My girlfriend is one of those people who works her freckles off and never seems to find an empty moment.
So it was with meticulous planning that she created a do-nothing weekend that would begin on Friday night and end on Sunday evening.
Then something crazy happened.
A whole bunch of relatives and friends decided to arrive unannounced at her home with the intention to spend the weekend with her.
It was spontaneous; each of the visitors had made their decision to stay, unbeknownst to her other friends and family’s same intentions.
I spotted her in the supermarket car park with a cart full of goods to feed the masses. When she told me what had unfolded, her exacerbated face stared at me in wonderment.
I told her, “It sounds a lot like the 100th monkey syndrome—or at least, like a hundred monkeys are staying at your home right now.”
The joke went flat; her face looked uninformed.
It surprised me that not everyone in the world had heard of this phenomenon!
The 100th monkey syndrome is the description of how collective consciousness works.
It’s a relevant observation today, as collective consciousness works hand in hand with social media as its lackey.
From this conversation, I knew that the 100th monkey syndrome was going to be my next blog post.
I trawled the internet to check my facts, and what I found was a crazy thing: this study was suffering from a very serious case of “Chinese whispers.”
Yes, there were monkeys in every story that I read, but that’s where the common ground ended.
So today, I’m going to tell you about this amazing phenomenon called the 100th monkey syndrome, internet-style.
In Japan, a group of scientists observed a colony of monkeys on an island. For centuries they have been known to regularly practice the original form of Pilates.
Then, one autumn day in 1952, playmates of an adolescent monkey called Neo noticed him sitting still. His eyes were almost closed. He appeared to be looking upwards toward the center of his forehead.
After some time, he stood up and began to practice a primitive form of yoga.
Between 1952 and 1958, all of the young monkeys had emulated Neo’s practice and never returned to their old Pilates routine. Some of the young even taught their parents. The other adults kept practicing their Pilates routine until they met their demise, unsatisfied and clueless.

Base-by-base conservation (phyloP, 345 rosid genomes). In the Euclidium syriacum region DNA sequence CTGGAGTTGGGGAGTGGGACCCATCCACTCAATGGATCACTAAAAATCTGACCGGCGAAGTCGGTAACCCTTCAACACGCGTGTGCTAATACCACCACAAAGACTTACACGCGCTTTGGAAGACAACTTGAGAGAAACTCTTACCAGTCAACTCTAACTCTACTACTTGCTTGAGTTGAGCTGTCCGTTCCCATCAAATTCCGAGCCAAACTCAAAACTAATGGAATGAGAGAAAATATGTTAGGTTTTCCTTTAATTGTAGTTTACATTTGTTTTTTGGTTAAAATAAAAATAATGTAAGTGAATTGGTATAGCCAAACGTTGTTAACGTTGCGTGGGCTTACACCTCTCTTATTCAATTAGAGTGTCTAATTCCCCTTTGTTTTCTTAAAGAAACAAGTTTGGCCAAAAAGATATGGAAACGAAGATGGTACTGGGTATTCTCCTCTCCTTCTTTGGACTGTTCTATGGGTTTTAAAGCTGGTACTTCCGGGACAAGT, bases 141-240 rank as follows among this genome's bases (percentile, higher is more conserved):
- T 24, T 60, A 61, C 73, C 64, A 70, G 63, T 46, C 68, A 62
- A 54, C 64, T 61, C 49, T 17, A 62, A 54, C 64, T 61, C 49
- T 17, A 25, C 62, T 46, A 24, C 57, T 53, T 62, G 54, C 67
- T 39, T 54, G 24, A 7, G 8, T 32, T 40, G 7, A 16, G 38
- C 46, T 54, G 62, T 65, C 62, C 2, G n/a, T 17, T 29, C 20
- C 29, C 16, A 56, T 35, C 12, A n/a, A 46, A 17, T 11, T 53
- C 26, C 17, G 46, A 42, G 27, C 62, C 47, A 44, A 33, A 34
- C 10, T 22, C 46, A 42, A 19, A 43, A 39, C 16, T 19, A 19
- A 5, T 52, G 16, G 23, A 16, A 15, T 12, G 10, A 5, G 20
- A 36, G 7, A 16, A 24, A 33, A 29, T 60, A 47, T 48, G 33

For the sake of describing this syndrome, let’s just say that when the sun rose one morning, 99 monkeys had learned to practice yoga.
By the end of that morning, the hundredth monkey had switched over to practice this higher form of exercise.
Then it happened!
By that evening, everyone in the tribe took on the yoga practice and abandoned Pilates forever.
The added energy of this hundredth monkey somehow created an ideological breakthrough.
An even more surprising phenomenon happened after Neo’s colony had adopted yoga: an isolated colony of monkeys, who lived on the other side of their island, also started to practice yoga instead of Pilates.
And then, monkey colonies on the neighboring islands abandoned their Pilates for the spiritually transformative practice of yoga.
These Japanese scientists observed a cultural innovation; evolution at work.
It outlined the mechanisms of collective consciousness.
We should always remember the significance of this phenomenon.
It takes 100 monkeys to change the world.
And if you want to read about the real study, well I can’t just direct you to a website can I?
It will surely be a version of a version, so better you just stick with my version of events.
The study I quoted from Iceland is as true as the sky is blue, only decorated a little. And yes, this study is from Japan.
Good spotting, Padawan.
Chantelle is an Australian living in Rio de Janeiro. She writes for her blog, Yoga Leaks. For the past two and a half decades, Chantelle has studied meditation, yoga, martial arts, dozens of healing modalities, Chinese and Ayurvedic medicine, as well as Tao, Buddhist and Hindu philosophy. She is a practicing Kriyaban, which is a yogi who practices Kriya yoga. Chantelle has worked with health retreats and spa destinations in their management, design and realization. She loves to create other-world or better-world experiences. Hence the concept of her blog, which explores a “better” nation in which we can all live for a few minutes each week. Chantelle has traveled extensively and worked in many idyllic locations around the world. Her passion is in the written word, vibrantly sharing her knowledge about endless facets of health and living.
Editor: Jamie Morgan
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